Michael Waugh The Weir 3000x3000px 72dpi.jpgVictorian singer-songwriter Michael Waugh is a Golden Guitar nominee, for his 2016 album What We Might Be, and winner of the 2018 The Age Music Victoria Award for Best Folk and Roots Album. Folk is probably a more apt classification for his music than country, yet Waugh has become a fixture in Australian country music, and that’s because his sublime storytelling and his willingness to open his heart in performance are qualities that mean something to country music audiences.

Examples of those qualities appear throughout his new album, The Weir, but they’ll likely grab you first on track eight, ‘Warragul Police’. This song stands out on a first listen to the album, and it’s because of Waugh’s commitment to writing lyrics that are richly descriptive but not inherently sentimental. Waugh doesn’t try to manipulate the listener’s emotions – he tells the story, he fills it with colour and character, then he leaves it there for the listener to bring their own memories and experiences to it. The second track, ‘Big Things’, will make every listener think of their own childhoods but Waugh also lets you into his – again, without manipulation, but it’s impossible not to wonder what happened next in his story, and that’s the mark of great storytelling: satisfy our need for a convincing tale but always leave us wanting more.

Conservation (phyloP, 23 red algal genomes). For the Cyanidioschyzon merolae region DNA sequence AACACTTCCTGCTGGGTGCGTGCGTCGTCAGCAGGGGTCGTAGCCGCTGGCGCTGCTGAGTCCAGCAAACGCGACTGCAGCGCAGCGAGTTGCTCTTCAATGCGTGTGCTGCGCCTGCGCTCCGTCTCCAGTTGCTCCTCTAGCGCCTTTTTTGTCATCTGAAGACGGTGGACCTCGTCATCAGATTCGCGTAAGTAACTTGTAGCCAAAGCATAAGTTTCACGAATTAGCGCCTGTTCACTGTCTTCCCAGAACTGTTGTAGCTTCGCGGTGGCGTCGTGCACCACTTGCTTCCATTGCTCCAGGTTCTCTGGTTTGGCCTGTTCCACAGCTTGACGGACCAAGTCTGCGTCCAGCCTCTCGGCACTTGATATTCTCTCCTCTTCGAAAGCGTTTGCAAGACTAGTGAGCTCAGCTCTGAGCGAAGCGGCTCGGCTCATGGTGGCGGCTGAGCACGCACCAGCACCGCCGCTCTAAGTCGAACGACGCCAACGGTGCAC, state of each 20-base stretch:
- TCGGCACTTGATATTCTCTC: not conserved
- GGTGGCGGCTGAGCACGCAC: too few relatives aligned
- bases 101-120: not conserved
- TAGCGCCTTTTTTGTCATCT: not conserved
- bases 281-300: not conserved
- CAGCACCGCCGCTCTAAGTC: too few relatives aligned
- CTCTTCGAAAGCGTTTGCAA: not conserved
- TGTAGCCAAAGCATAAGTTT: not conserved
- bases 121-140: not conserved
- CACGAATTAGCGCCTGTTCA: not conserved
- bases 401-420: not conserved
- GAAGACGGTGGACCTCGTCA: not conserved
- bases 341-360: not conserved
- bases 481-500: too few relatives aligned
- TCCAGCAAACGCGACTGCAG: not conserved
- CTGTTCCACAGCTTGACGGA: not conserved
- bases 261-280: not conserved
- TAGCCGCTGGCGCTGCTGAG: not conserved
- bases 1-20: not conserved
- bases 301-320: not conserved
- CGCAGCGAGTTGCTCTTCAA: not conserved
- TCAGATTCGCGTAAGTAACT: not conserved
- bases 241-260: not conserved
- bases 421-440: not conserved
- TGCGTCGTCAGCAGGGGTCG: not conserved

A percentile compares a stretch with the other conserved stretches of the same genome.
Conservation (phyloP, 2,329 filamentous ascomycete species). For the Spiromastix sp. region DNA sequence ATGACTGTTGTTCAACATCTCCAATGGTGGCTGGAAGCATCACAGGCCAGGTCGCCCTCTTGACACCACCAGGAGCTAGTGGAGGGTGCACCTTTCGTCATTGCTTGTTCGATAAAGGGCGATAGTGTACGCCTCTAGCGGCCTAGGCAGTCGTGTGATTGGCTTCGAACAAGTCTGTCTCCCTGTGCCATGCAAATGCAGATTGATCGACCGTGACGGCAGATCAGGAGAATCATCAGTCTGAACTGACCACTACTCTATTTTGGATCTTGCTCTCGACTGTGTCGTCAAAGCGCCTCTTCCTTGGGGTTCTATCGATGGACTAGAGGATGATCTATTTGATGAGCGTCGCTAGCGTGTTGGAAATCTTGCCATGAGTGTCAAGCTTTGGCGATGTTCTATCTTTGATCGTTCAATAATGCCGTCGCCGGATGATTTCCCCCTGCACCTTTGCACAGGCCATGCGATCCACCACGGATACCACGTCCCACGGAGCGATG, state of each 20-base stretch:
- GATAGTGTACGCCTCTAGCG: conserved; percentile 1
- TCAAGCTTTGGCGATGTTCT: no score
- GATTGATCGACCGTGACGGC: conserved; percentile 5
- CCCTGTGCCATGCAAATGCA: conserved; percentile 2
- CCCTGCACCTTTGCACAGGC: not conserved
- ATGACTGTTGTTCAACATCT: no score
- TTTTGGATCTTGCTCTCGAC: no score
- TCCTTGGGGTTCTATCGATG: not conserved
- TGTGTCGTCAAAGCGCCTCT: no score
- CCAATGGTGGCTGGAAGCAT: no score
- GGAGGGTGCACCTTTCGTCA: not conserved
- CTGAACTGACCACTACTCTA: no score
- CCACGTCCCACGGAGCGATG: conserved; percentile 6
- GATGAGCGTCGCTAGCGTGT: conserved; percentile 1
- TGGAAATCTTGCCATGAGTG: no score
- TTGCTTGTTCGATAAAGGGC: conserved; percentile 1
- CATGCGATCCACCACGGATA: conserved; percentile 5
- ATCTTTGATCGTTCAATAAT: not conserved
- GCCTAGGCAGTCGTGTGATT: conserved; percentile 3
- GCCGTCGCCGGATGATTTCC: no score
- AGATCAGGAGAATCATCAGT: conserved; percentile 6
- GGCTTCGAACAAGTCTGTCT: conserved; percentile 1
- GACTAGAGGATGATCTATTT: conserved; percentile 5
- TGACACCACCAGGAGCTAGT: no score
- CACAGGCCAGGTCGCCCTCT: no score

The Weir was produced by Shane Nicholson, who has been at the reins of many fine country albums in recent years. Nicholson excels at bringing out the qualities of an artist that are unique to them and making sure the production supports those qualities. In the case of Waugh, it’s giving him space to tell his stories, so that his lyrics are at the forefront. That’s to encourage the listener to stay close and pay attention, so as not to miss a single detail. That attention is rewarded in each song, and with each listening. A song like ‘Mary Lou’ sounds like one thing if you’re not listening closely enough but becomes something else – something better – entirely if you are.

Waugh does not resile from addressing difficult subjects, whether they’re about his life, his past or present, or about the world he sees around him. Adjoining songs ’50 Words’ and ‘Born Here’ are companion pieces, looking at Australian immigration policy and social attitudes towards migrants. ‘Like I Used To’ sounds at first as if it’s going to be about difficulty but it becomes a different kind of love song instead.

In case it’s not already clear, this is an album that offers much for the listener who spends time with it. There’s a lot there on first listening and much more with each go round. Waugh is a thoughtful, expressive songwriter and as a singer he is prepared to be bare and honest. The result is an album that can be confronting sometimes, because it challenges the listener to be bare and honest in return, and also extremely rewarding.

The Weir is out now on Compass Bros Records through Universal Music Australia.

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